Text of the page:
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 Apparently there were influential sections of the Jewish people that found it difficult to have a proper relationship with their leader Moshe. The minimalist Jews – the eiruv rav - couldnot get enough of Moshe. They constantly needed him and his presence and when they felt that he was absent, and perhaps would not return, they substituted a golden calf in his stead.

This week we read of great and learned Jews, led by Korach, that felt that they had too much of Moshe in their lives. They wanted the bonds of his leadership over them to be loosened if not even completely dismantled. We saw in last week's parsha that even his beloved and holy sister and brother found it difficult to come to terms with the unique greatness and prophetic stature of Moshe.
Moshe was not to be judged by ordinary human standards, even by the standards of the greatest and most holy of the congregation. The rabbis titled Moshe as being the father of all prophets, both those that preceded him and those who were to come after him.
It is one of the principles of Jewish faith that Moshe, though human and mortal, was the most unique and singular person in Jewish and general human history. We find it difficult to deal with people who are our peers and who we feel we can understand and even judge. How much more therefore is it difficult to try and assess the greatness and character of the most unique person in civilized history. The error of Korach and his followers lay in somehow seeing themselves as equal to Moshe and ignoring the fact of his uniqueness.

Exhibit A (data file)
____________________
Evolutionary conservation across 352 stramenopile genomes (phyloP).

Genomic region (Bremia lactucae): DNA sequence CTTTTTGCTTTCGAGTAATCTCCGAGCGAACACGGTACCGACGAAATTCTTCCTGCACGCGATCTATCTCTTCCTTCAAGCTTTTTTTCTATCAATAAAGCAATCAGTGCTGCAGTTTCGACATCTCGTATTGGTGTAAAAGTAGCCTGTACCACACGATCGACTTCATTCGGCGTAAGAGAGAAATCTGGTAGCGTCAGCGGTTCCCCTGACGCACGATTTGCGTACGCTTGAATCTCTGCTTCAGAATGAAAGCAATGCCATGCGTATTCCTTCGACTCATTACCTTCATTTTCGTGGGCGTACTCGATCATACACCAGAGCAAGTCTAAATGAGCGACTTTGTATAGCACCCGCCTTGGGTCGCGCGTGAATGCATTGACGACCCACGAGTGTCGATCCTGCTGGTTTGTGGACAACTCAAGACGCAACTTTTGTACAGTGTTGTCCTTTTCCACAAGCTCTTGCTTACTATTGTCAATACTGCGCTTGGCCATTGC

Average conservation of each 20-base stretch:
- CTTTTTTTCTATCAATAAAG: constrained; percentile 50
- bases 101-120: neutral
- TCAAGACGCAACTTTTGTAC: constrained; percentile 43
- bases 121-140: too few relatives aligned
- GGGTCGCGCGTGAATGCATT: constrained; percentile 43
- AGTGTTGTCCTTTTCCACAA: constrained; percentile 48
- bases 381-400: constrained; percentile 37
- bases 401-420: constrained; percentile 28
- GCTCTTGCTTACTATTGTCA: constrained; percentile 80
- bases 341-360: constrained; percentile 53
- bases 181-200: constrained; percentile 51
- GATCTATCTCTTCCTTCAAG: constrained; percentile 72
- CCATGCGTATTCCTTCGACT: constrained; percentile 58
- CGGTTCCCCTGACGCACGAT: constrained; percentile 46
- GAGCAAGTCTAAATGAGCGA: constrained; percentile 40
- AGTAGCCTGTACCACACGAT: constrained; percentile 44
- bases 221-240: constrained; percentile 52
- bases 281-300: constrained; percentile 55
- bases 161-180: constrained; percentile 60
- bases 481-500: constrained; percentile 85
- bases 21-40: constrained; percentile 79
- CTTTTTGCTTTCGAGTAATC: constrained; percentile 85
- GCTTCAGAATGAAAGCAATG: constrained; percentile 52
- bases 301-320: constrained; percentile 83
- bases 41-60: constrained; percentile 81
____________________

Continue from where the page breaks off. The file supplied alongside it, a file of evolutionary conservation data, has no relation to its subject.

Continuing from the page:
This distinction of Moshe is emphasized throughout Jewish history and tradition. The Torah itself is called on his name – the Torah of Moshe. A millennia after his passing, the prophet Malachi will still state: “Remember the Torah of my servant Moshe.” It is as though Moshe and Torah are synonymous one with the other. Even in general non-Jewish society, Moshe is remembered and renowned as the world’s greatest lawgiver.
A fundamental error in understanding Jewish life and tradition is to deal with Moshe as an ordinary mortal, as just another great man among many in history. It is no wonder that Maimonides listed the belief in Moshe, the conduit that brings the Torah to the people of Israel, as being one of his thirteen principles of Jewish faith.
This idea is so central to Jewish continuity that we see in this week's Torah reading that a special miracle was created – something that did not happen at the punishment of the worshipers of the Golden Calf – in order to reinforce the idea that Moshe was special and that his status and uniqueness was not to be tampered with. Millennia later, we could all state with pride and certainty that Moshe is true and that his Torah is true as well.
Shabbat shalom
Rabbi Berel Wein

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